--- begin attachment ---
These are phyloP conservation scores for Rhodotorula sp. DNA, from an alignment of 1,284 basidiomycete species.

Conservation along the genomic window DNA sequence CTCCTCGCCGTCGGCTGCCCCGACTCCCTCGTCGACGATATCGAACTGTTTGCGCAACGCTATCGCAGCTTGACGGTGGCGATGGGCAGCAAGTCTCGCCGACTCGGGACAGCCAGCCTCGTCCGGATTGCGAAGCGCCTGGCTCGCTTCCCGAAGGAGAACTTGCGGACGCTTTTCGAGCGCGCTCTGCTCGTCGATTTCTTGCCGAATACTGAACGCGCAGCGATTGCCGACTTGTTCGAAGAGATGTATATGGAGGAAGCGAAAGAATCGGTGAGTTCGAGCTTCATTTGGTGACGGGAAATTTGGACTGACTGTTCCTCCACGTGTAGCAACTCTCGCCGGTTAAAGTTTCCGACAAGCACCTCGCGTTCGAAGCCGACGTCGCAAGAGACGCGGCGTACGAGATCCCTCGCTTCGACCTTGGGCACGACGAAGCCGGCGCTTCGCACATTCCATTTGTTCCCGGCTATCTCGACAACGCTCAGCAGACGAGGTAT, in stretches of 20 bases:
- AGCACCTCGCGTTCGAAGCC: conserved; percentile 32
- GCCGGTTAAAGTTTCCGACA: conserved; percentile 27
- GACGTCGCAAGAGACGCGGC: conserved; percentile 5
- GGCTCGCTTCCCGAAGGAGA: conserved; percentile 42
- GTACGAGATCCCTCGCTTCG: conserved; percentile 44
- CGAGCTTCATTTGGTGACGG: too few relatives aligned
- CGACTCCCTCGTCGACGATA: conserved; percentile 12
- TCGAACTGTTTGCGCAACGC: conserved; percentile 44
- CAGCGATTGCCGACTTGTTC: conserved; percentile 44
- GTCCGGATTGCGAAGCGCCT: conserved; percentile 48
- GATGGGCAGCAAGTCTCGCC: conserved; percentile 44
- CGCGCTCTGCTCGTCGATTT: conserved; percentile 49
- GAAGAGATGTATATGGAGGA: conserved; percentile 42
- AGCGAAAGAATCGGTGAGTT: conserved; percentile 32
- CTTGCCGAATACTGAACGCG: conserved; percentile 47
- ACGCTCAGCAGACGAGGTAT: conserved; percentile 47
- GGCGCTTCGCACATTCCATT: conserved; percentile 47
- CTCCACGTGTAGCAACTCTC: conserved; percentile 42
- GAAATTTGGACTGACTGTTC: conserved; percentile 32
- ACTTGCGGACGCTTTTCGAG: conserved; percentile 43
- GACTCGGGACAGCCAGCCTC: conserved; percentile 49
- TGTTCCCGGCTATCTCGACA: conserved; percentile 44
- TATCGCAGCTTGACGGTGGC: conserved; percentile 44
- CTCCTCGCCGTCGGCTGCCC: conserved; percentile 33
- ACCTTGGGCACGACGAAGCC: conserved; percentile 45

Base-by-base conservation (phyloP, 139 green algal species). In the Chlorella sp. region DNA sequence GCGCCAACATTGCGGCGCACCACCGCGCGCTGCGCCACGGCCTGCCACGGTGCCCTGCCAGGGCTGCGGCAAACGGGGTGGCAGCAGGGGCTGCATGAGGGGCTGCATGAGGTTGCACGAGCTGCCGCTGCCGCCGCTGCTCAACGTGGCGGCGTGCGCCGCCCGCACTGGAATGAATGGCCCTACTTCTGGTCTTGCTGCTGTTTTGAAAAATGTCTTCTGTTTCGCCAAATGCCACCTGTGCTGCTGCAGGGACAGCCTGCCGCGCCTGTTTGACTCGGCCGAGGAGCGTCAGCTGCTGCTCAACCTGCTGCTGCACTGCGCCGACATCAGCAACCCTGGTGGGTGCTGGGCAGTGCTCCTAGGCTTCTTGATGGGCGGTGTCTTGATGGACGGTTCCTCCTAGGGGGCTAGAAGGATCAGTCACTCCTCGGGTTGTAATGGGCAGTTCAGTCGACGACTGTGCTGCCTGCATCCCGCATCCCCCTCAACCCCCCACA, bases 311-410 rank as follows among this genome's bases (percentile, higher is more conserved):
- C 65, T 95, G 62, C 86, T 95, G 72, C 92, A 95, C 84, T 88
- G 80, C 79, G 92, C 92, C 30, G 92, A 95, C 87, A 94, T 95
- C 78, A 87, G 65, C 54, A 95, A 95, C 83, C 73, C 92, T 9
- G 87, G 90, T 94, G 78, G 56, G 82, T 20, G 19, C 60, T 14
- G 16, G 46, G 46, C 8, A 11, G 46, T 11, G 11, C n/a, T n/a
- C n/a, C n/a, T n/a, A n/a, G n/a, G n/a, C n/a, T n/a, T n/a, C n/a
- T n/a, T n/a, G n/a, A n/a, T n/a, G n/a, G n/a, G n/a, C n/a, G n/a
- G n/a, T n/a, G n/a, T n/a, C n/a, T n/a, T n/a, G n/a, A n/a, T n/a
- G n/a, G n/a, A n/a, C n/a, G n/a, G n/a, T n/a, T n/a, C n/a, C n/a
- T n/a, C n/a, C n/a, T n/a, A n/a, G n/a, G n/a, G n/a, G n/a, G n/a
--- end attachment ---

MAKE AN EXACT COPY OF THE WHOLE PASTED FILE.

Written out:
These are phyloP conservation scores for Rhodotorula sp. DNA, from an alignment of 1,284 basidiomycete species.

Conservation along the genomic window DNA sequence CTCCTCGCCGTCGGCTGCCCCGACTCCCTCGTCGACGATATCGAACTGTTTGCGCAACGCTATCGCAGCTTGACGGTGGCGATGGGCAGCAAGTCTCGCCGACTCGGGACAGCCAGCCTCGTCCGGATTGCGAAGCGCCTGGCTCGCTTCCCGAAGGAGAACTTGCGGACGCTTTTCGAGCGCGCTCTGCTCGTCGATTTCTTGCCGAATACTGAACGCGCAGCGATTGCCGACTTGTTCGAAGAGATGTATATGGAGGAAGCGAAAGAATCGGTGAGTTCGAGCTTCATTTGGTGACGGGAAATTTGGACTGACTGTTCCTCCACGTGTAGCAACTCTCGCCGGTTAAAGTTTCCGACAAGCACCTCGCGTTCGAAGCCGACGTCGCAAGAGACGCGGCGTACGAGATCCCTCGCTTCGACCTTGGGCACGACGAAGCCGGCGCTTCGCACATTCCATTTGTTCCCGGCTATCTCGACAACGCTCAGCAGACGAGGTAT, in stretches of 20 bases:
- AGCACCTCGCGTTCGAAGCC: conserved; percentile 32
- GCCGGTTAAAGTTTCCGACA: conserved; percentile 27
- GACGTCGCAAGAGACGCGGC: conserved; percentile 5
- GGCTCGCTTCCCGAAGGAGA: conserved; percentile 42
- GTACGAGATCCCTCGCTTCG: conserved; percentile 44
- CGAGCTTCATTTGGTGACGG: too few relatives aligned
- CGACTCCCTCGTCGACGATA: conserved; percentile 12
- TCGAACTGTTTGCGCAACGC: conserved; percentile 44
- CAGCGATTGCCGACTTGTTC: conserved; percentile 44
- GTCCGGATTGCGAAGCGCCT: conserved; percentile 48
- GATGGGCAGCAAGTCTCGCC: conserved; percentile 44
- CGCGCTCTGCTCGTCGATTT: conserved; percentile 49
- GAAGAGATGTATATGGAGGA: conserved; percentile 42
- AGCGAAAGAATCGGTGAGTT: conserved; percentile 32
- CTTGCCGAATACTGAACGCG: conserved; percentile 47
- ACGCTCAGCAGACGAGGTAT: conserved; percentile 47
- GGCGCTTCGCACATTCCATT: conserved; percentile 47
- CTCCACGTGTAGCAACTCTC: conserved; percentile 42
- GAAATTTGGACTGACTGTTC: conserved; percentile 32
- ACTTGCGGACGCTTTTCGAG: conserved; percentile 43
- GACTCGGGACAGCCAGCCTC: conserved; percentile 49
- TGTTCCCGGCTATCTCGACA: conserved; percentile 44
- TATCGCAGCTTGACGGTGGC: conserved; percentile 44
- CTCCTCGCCGTCGGCTGCCC: conserved; percentile 33
- ACCTTGGGCACGACGAAGCC: conserved; percentile 45

Base-by-base conservation (phyloP, 139 green algal species). In the Chlorella sp. region DNA sequence GCGCCAACATTGCGGCGCACCACCGCGCGCTGCGCCACGGCCTGCCACGGTGCCCTGCCAGGGCTGCGGCAAACGGGGTGGCAGCAGGGGCTGCATGAGGGGCTGCATGAGGTTGCACGAGCTGCCGCTGCCGCCGCTGCTCAACGTGGCGGCGTGCGCCGCCCGCACTGGAATGAATGGCCCTACTTCTGGTCTTGCTGCTGTTTTGAAAAATGTCTTCTGTTTCGCCAAATGCCACCTGTGCTGCTGCAGGGACAGCCTGCCGCGCCTGTTTGACTCGGCCGAGGAGCGTCAGCTGCTGCTCAACCTGCTGCTGCACTGCGCCGACATCAGCAACCCTGGTGGGTGCTGGGCAGTGCTCCTAGGCTTCTTGATGGGCGGTGTCTTGATGGACGGTTCCTCCTAGGGGGCTAGAAGGATCAGTCACTCCTCGGGTTGTAATGGGCAGTTCAGTCGACGACTGTGCTGCCTGCATCCCGCATCCCCCTCAACCCCCCACA, bases 311-410 rank as follows among this genome's bases (percentile, higher is more conserved):
- C 65, T 95, G 62, C 86, T 95, G 72, C 92, A 95, C 84, T 88
- G 80, C 79, G 92, C 92, C 30, G 92, A 95, C 87, A 94, T 95
- C 78, A 87, G 65, C 54, A 95, A 95, C 83, C 73, C 92, T 9
- G 87, G 90, T 94, G 78, G 56, G 82, T 20, G 19, C 60, T 14
- G 16, G 46, G 46, C 8, A 11, G 46, T 11, G 11, C n/a, T n/a
- C n/a, C n/a, T n/a, A n/a, G n/a, G n/a, C n/a, T n/a, T n/a, C n/a
- T n/a, T n/a, G n/a, A n/a, T n/a, G n/a, G n/a, G n/a, C n/a, G n/a
- G n/a, T n/a, G n/a, T n/a, C n/a, T n/a, T n/a, G n/a, A n/a, T n/a
- G n/a, G n/a, A n/a, C n/a, G n/a, G n/a, T n/a, T n/a, C n/a, C n/a
- T n/a, C n/a, C n/a, T n/a, A n/a, G n/a, G n/a, G n/a, G n/a, G n/a